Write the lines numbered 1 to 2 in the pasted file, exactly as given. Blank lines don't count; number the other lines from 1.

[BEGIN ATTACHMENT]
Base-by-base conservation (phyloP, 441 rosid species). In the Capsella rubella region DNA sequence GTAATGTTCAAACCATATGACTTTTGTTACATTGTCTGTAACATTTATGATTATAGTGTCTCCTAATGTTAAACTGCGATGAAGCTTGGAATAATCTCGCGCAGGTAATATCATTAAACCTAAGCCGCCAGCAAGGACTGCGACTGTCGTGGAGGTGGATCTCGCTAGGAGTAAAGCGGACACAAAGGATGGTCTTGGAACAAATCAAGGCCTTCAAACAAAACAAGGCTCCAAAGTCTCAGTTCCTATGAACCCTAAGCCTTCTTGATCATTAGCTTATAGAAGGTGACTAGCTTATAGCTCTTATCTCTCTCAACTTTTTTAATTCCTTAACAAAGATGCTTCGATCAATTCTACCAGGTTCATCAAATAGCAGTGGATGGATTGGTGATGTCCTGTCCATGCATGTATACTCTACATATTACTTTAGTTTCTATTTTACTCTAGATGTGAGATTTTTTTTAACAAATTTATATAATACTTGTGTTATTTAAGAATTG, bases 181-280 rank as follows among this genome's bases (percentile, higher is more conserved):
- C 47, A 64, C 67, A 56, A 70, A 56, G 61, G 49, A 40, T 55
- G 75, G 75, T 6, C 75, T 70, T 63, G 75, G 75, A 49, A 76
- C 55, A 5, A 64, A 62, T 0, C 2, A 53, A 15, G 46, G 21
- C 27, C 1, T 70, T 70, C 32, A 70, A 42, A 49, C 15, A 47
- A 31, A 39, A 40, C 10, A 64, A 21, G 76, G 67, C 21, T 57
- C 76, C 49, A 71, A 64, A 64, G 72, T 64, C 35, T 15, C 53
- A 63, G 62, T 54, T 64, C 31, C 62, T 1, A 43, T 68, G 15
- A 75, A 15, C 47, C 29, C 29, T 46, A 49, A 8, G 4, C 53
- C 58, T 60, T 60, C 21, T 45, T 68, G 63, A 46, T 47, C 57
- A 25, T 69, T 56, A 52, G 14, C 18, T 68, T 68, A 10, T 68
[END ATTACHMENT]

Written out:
Base-by-base conservation (phyloP, 441 rosid species). In the Capsella rubella region DNA sequence GTAATGTTCAAACCATATGACTTTTGTTACATTGTCTGTAACATTTATGATTATAGTGTCTCCTAATGTTAAACTGCGATGAAGCTTGGAATAATCTCGCGCAGGTAATATCATTAAACCTAAGCCGCCAGCAAGGACTGCGACTGTCGTGGAGGTGGATCTCGCTAGGAGTAAAGCGGACACAAAGGATGGTCTTGGAACAAATCAAGGCCTTCAAACAAAACAAGGCTCCAAAGTCTCAGTTCCTATGAACCCTAAGCCTTCTTGATCATTAGCTTATAGAAGGTGACTAGCTTATAGCTCTTATCTCTCTCAACTTTTTTAATTCCTTAACAAAGATGCTTCGATCAATTCTACCAGGTTCATCAAATAGCAGTGGATGGATTGGTGATGTCCTGTCCATGCATGTATACTCTACATATTACTTTAGTTTCTATTTTACTCTAGATGTGAGATTTTTTTTAACAAATTTATATAATACTTGTGTTATTTAAGAATTG, bases 181-280 rank as follows among this genome's bases (percentile, higher is more conserved):
- C 47, A 64, C 67, A 56, A 70, A 56, G 61, G 49, A 40, T 55